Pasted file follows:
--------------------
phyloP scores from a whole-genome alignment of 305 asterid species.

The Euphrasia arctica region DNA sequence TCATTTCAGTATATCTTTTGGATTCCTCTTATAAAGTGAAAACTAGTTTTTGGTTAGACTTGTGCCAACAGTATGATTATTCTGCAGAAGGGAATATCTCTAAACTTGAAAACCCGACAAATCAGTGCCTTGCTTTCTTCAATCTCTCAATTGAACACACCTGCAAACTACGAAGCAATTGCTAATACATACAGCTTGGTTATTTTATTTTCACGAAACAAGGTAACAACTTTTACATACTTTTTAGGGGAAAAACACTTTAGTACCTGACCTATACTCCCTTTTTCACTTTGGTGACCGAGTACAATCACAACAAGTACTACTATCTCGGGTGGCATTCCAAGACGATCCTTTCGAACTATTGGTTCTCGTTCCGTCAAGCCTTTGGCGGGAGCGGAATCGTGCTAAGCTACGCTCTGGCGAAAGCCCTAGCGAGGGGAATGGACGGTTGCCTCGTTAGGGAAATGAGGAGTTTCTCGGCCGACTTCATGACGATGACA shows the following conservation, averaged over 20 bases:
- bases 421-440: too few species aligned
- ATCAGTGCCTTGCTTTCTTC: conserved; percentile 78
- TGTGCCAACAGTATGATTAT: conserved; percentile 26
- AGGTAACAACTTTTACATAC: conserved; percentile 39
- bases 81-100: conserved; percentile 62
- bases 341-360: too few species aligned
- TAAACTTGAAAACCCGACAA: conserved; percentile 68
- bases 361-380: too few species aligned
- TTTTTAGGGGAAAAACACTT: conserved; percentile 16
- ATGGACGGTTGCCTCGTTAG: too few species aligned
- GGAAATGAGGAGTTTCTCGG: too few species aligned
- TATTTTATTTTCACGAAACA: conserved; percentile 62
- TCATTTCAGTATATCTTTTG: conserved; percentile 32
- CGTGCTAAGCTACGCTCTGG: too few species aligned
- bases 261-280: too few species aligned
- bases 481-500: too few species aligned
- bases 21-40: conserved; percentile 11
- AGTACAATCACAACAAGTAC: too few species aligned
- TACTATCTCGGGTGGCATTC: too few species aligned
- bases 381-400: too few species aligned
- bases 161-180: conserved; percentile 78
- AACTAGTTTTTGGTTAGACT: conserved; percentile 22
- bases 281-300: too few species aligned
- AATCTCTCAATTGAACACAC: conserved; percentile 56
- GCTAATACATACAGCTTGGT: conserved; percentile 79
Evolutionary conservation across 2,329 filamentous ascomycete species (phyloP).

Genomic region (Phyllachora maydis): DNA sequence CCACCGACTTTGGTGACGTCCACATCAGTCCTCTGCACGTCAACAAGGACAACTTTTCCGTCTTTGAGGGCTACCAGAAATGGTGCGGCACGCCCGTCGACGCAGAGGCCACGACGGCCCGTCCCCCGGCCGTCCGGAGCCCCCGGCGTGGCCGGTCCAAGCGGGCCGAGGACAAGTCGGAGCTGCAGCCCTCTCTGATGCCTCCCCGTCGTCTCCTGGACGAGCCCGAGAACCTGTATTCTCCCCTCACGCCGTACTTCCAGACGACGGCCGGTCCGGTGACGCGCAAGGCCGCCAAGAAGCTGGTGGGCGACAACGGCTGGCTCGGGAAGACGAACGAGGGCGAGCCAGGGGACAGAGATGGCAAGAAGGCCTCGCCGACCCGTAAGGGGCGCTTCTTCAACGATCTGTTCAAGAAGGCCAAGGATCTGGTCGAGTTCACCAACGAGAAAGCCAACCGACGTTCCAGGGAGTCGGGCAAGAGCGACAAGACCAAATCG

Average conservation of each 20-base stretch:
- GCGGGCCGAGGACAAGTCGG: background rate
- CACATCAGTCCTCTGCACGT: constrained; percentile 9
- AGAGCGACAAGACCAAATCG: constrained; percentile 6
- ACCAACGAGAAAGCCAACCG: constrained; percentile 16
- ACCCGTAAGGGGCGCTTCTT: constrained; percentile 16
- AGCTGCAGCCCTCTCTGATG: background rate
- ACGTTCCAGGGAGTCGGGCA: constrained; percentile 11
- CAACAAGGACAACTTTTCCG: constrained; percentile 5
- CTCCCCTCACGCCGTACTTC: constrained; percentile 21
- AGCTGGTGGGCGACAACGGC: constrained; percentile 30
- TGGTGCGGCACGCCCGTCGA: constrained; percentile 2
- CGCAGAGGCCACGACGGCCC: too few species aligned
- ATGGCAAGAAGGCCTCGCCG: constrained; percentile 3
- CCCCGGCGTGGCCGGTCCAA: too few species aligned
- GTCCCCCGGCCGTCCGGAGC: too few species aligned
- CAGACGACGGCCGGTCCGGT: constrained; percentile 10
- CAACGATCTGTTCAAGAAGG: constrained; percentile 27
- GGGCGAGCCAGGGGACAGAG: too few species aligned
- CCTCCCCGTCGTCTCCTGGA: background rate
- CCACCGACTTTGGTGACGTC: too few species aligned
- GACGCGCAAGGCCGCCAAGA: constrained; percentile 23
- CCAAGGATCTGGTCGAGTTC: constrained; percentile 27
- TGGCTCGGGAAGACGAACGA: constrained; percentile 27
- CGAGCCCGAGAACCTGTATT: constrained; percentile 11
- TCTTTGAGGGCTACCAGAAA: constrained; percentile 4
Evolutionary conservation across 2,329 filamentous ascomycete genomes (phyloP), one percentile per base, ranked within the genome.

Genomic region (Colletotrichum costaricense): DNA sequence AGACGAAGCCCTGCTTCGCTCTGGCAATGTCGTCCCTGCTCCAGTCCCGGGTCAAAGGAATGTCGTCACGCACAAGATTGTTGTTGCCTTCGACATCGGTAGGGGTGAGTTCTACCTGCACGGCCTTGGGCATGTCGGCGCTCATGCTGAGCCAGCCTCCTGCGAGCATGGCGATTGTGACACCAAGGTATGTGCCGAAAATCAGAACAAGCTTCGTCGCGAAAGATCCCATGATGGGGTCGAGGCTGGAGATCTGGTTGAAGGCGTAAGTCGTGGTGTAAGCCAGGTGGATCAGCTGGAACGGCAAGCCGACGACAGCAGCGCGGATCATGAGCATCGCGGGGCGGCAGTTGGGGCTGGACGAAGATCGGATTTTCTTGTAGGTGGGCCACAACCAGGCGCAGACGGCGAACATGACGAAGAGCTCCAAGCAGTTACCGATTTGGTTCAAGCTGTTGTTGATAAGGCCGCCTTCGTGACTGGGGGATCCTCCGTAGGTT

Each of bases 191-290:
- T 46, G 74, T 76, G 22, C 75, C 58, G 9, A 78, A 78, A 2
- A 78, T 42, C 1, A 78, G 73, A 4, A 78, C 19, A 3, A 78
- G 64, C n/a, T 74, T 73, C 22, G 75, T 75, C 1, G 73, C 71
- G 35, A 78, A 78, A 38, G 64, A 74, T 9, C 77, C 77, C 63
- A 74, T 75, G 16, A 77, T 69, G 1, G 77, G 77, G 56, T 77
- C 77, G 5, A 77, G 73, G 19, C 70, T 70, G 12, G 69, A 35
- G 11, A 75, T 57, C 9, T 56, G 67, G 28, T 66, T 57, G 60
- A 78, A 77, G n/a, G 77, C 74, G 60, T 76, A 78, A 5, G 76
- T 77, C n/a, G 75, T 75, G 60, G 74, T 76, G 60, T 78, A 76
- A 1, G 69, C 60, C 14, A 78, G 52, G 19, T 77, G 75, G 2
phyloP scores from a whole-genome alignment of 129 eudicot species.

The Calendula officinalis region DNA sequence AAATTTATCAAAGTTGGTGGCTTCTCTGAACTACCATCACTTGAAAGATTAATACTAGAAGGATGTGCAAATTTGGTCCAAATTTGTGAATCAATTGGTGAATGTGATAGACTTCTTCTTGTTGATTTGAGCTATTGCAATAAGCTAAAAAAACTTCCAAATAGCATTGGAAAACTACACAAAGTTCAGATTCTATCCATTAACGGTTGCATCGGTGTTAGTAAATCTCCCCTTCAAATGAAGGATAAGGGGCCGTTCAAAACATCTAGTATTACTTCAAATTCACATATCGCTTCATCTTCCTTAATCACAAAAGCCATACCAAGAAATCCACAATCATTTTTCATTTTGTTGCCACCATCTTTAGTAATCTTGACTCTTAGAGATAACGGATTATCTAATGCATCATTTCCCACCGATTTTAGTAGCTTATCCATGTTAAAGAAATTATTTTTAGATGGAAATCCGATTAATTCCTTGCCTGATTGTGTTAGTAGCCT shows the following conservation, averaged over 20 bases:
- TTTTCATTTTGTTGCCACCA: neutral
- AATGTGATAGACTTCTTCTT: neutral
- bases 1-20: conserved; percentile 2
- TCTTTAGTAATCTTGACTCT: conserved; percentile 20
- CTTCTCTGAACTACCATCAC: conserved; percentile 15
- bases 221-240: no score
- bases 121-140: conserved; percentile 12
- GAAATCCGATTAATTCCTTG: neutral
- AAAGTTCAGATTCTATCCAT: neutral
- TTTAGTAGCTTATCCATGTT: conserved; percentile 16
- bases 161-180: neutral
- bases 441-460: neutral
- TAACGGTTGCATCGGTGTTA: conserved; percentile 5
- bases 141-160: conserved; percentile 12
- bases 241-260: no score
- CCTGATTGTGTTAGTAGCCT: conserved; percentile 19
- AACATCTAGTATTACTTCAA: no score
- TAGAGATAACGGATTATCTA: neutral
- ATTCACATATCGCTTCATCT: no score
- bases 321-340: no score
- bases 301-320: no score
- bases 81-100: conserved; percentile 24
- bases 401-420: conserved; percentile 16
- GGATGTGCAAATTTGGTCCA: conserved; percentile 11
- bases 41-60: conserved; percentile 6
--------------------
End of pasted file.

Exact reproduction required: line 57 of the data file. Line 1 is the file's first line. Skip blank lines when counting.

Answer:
Genomic region (Colletotrichum costaricense): DNA sequence AGACGAAGCCCTGCTTCGCTCTGGCAATGTCGTCCCTGCTCCAGTCCCGGGTCAAAGGAATGTCGTCACGCACAAGATTGTTGTTGCCTTCGACATCGGTAGGGGTGAGTTCTACCTGCACGGCCTTGGGCATGTCGGCGCTCATGCTGAGCCAGCCTCCTGCGAGCATGGCGATTGTGACACCAAGGTATGTGCCGAAAATCAGAACAAGCTTCGTCGCGAAAGATCCCATGATGGGGTCGAGGCTGGAGATCTGGTTGAAGGCGTAAGTCGTGGTGTAAGCCAGGTGGATCAGCTGGAACGGCAAGCCGACGACAGCAGCGCGGATCATGAGCATCGCGGGGCGGCAGTTGGGGCTGGACGAAGATCGGATTTTCTTGTAGGTGGGCCACAACCAGGCGCAGACGGCGAACATGACGAAGAGCTCCAAGCAGTTACCGATTTGGTTCAAGCTGTTGTTGATAAGGCCGCCTTCGTGACTGGGGGATCCTCCGTAGGTT